The book came in handy at IAPS, she says, and led to the purchase of a painting and invitations to teach workshops. Since then, Haywood-Sullivan has updated and created new books as needed. Her most recent production is smaller than the original version at about 7×5 inches. “I carry it whenever I go to show openings, meetings and conferences,” she says. “Other artists may have business cards, and of course I have those too, but I carry my books as well. If an appropriate occasion arises, I pull one out of my bag and share.”
Mary Ann Pals uses a variation on Haywood-Sullivan’s books with pocket-sized portfolios that are little works of art themselves. She starts with a journal from India, a Lokta pocket journal available in gift stores and online, which contains handmade papers.
She then prints images of her paintings on high-quality matte finish photo paper to size, and glues them into the journal with a glue stick. “I’ve always collected quotes from famous artists,” says Pals. “I coordinate a quote with every piece of art and write the title, medium and dimensions of the painting under each image.” The artist, who’s currently carrying her third promotional creation, says the journals have opened many doors for her. “I always have them with me in my purse inside a plastic sandwich bag to protect the covers,” she says.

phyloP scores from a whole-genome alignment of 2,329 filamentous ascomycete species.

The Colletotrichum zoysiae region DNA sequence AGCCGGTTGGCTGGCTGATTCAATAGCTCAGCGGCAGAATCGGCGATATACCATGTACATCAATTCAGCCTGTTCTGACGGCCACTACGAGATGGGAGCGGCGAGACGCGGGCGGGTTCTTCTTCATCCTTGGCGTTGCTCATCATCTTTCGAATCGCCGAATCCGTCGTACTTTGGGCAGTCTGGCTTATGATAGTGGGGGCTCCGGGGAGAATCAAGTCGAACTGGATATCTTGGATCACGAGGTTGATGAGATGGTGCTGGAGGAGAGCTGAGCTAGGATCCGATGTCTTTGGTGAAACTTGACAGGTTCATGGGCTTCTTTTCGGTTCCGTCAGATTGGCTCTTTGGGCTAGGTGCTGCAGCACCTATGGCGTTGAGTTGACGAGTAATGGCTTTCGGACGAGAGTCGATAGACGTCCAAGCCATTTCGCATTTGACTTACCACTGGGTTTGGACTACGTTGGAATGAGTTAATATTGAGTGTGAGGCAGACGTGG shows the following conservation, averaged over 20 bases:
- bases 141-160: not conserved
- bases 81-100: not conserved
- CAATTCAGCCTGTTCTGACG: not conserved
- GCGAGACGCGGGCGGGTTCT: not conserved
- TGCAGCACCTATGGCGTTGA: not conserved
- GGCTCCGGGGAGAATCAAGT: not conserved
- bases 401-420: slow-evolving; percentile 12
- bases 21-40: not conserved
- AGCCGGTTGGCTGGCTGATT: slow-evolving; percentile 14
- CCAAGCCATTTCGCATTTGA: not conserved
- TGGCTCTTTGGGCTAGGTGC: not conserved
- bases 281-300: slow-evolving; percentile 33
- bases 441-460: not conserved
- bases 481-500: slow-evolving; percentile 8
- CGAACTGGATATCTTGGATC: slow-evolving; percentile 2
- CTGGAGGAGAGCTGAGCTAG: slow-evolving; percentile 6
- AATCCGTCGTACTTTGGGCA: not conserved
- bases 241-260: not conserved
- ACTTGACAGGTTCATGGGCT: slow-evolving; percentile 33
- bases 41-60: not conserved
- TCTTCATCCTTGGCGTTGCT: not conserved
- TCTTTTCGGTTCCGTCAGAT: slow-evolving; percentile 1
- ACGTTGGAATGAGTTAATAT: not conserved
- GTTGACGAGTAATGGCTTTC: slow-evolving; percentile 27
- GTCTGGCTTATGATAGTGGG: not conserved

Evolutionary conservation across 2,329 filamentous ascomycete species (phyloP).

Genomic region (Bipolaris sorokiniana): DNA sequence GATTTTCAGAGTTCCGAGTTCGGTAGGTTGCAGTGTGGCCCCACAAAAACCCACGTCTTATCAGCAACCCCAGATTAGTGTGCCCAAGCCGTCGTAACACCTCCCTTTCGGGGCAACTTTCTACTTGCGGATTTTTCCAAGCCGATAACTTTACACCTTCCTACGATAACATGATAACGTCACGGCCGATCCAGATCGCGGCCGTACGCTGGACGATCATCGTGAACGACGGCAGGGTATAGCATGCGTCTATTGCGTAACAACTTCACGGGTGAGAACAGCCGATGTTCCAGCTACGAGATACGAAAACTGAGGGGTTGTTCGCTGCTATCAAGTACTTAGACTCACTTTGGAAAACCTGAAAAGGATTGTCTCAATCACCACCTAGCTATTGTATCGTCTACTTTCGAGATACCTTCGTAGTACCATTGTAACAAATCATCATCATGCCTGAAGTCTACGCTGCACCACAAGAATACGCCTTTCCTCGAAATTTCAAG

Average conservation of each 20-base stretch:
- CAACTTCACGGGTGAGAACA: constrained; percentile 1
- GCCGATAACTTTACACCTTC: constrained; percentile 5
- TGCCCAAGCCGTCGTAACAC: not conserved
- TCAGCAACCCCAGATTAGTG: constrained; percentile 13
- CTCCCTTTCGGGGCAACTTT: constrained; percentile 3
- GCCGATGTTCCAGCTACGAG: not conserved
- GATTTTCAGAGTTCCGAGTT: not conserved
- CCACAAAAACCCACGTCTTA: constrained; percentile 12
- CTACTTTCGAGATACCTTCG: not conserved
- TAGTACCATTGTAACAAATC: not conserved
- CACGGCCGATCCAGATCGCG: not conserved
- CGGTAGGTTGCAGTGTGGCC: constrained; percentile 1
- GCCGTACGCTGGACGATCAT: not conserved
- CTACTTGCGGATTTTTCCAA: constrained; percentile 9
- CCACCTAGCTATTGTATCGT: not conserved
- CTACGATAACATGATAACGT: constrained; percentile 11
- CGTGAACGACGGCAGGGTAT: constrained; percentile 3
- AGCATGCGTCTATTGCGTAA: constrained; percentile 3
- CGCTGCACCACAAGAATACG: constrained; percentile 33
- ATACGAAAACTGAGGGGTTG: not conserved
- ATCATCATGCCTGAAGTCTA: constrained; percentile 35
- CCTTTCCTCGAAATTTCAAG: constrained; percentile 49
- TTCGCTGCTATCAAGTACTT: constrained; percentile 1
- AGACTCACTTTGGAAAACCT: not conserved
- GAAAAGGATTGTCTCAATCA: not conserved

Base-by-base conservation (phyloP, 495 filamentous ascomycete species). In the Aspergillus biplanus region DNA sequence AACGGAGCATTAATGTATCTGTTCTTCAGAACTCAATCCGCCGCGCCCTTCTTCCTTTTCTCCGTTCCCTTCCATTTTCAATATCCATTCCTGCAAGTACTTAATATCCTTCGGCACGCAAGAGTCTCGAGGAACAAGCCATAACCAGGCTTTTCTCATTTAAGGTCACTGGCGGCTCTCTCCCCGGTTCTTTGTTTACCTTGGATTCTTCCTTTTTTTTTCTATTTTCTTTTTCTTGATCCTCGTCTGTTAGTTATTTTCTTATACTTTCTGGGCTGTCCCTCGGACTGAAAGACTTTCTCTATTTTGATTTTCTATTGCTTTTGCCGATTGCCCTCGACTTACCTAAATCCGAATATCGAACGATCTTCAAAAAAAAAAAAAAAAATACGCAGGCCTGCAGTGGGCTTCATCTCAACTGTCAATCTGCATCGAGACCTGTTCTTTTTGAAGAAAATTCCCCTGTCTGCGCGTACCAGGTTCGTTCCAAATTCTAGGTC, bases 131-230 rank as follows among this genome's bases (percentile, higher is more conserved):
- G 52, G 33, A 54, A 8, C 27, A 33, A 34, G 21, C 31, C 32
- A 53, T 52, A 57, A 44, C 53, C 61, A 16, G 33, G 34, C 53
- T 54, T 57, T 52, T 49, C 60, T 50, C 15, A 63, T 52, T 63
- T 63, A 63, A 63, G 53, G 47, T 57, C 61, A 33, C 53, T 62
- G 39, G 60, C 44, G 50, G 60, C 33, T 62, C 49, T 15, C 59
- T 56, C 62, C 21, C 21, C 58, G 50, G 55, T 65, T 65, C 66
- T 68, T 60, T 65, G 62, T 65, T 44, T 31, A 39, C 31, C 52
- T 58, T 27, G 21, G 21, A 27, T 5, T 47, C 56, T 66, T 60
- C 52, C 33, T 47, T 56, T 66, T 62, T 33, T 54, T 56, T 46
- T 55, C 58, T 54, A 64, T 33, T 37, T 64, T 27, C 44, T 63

Pals also uses a small digital device made for displaying photos to showcase her work. “About a year ago, I started looking at digital photo frames advertised as gifts, and wondered how I could use them to promote my art,” she says. “I was planning to go to IAPS in May, and thought about what I’d do if I ran into people who wanted to see samples of my work. I had pocket journals but thought the digital approach might appeal more to business people.”
After some initial research, Pals settled on a reasonably priced Hewlett-Packard device with a 3½-inch screen. “It doesn’t have internal memory, but uses a SD card, which is what my camera uses. I can put the card in the frame and navigate from one image to another, or set it to run a slide show,” she says. “It also comes in handy when I’m doing an outdoor (or even indoor) art fair because it doesn’t require electricity. I can put as many photos on it as the card can hold—I generally use a 1-gigabyte card, which holds a lot of images, but the 2-gigabyte card also works—and the picture quality is excellent.”